13. Alphabet or picture tracing sheets. This is as easy as laminating alphabet practice sheets and providing dry erase markers. All done? Erase and start again.

14. Egg cartons filled with plastic colored eggs. Fill these with trinkets which will make noise within the eggs. This is enough for young kids. For slightly older kids, you can ask them what they hear in the eggs, and then have them open the eggs to discover whether or not they are correct. (Be careful of very small items for very young children.)

15. PlayDoh filled balloons. You never know what a child is going to create with these, but the sensory experience is a major boon. For details, go here

16. Pool noodle stringing. Cut up pool noodles and provide yarn for little kids to string together.

17. Magnetic Magazine Face-Making. Cut out eyes, ears, noses, mouths, etc from magazines, laminate and adhere to magnets. Then, provide your toddler with a magnetic surface to rearrange the faces. For details from the Iowa Farmer's Wife, go here

18. Lacing boards. These can be made with leftover cereal boxes, or can be purchased. You pnch several holes along the outline of a shape, and ask your toddler to weave shoestring in and out of the holes. Don't expect perfection unless you are giving instruction- just let them do it on their own.

19. Felt Face-Making. Same idea as above, but you use felt to create facial features and let little hands assemble as they will. This idea can be adjusted to fit any theme you're working on in your homeschool with just a little forethought. Cupcakes, ice cream comes, firetrucks, fish...the list goes on an on. Just create one larger object and lots of little ones with which to adorn it.

20. Soda bottle filled with oil, glitter, and water. Grab a two-liter and fill it with these ingredients for fun. Roll them, shake them, and put them into containers. Remember to glue the cap on before you give this to your child!

21. Button snake. Tie or sew onto a piece of ribbon and provide felt scraps to thread onto the "snake". For details, go here.

22. Clothesline play. String up a pretned clothesline and provide a few socks, some felt clothes cut-outs, and some scarves, etc. plus a few clothespins and let younger kids have fun putting up the wash.

23. Bathtub painting. Let a squirmy toddler paint in the bathtub with tempra or other washable paint. Just strip them down and let them go to town, then use the shower head to rinse it all (including what's on their bodies) down the drain. Use your best judgement when it comes to supervising your child in the water (which you'll need to use when you're cleaning up the masterpiece).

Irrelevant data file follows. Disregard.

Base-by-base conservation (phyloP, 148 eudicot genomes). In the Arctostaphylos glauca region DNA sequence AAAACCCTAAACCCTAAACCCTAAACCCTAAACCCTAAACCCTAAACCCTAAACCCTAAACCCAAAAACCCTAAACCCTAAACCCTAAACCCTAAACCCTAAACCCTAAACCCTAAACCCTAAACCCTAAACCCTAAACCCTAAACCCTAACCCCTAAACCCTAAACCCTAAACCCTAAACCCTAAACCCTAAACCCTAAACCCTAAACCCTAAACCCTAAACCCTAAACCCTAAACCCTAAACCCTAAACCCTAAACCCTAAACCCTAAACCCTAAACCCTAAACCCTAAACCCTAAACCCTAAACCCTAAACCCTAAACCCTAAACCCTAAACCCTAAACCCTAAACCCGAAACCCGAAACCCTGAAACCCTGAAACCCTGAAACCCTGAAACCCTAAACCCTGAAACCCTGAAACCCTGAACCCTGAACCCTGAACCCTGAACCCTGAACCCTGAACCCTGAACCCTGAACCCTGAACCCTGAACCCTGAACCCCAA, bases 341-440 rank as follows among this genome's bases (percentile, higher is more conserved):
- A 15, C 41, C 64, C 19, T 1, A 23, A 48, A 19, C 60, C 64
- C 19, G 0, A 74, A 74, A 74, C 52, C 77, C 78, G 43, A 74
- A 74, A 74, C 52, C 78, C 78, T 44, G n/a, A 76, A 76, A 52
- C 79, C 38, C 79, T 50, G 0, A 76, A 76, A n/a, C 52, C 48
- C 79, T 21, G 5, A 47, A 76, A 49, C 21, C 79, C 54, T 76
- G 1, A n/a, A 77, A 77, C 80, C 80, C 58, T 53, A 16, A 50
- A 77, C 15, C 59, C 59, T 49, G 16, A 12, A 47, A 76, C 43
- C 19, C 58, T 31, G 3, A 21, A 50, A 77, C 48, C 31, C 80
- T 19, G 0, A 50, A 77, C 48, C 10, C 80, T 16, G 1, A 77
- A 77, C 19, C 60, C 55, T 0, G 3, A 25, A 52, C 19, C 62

24. Ziplock bag painting. Fill a bag with paint and tape it to a glass surface. For details form No One Has More Fun Than The Adams', go here.

25. Giving babydolls a bath. This isn't so gender-specific as you may think. You may be surprised at how many boys enjoy a small tub of water, a plastic baby doll, towels, and soap. This is another activity which may require a full wardrobe change, but it's well worth the effort.

26. Stamping. Ink pad, paper, and a variety of stamps. Check out my tutorial on how to make foam stickers into stamps here.

27. Color scavenger hunt. Give your child a paper bag with a color scribbled on the front, or a colored bag, and ask them to run around the house until they find items of that color to put into the bag. You should also *ahem* set some limits as to what can, and cannot, go into the bag.

28. Bottles and cap matching. Take a bunch of used bottles (clean, of course) and let children match the caps to the bottles. Added bonus? This is a self-correcting activity, so when they get to the end and all the caps don't match, they know they've made a mistake and can go back to find it. Want details? Click here for the post from Home Learning from Birth.

29. Rubberband/shoebox guitars. These are fun to play and fun to make. Just a couple of shoeboxes with rubber bands around them make music (but not too loud) and lots of opportunity for exploration).

30. Give them "work." Give your younger child the same worksheet you give your older child and see what they do with it! The more authentic and identical the worksheet, the better.

31. Pudding/Yogurt finger-painting. This is another activity which necessitates prompt bathing (boy, I have a lot of those) but gives you peace of mind while you work with another student that your younger child won't be ingesting paint. Tools like spoons and paintbrushes only add to the fun.

32. Cutting practice. While themed printables are fun, you don't need anything that fancy. Just draw some wiggly lines across a page and ask your toddler to cut the lines you've made.

33. PlayDoh prints. My kids will play with PlayDoh for hours anyway, but they're especially intrigued by anything that makes a print in the soft dough (think Legos, sporks, beaded necklaces, cookie cutters and little truck wheels).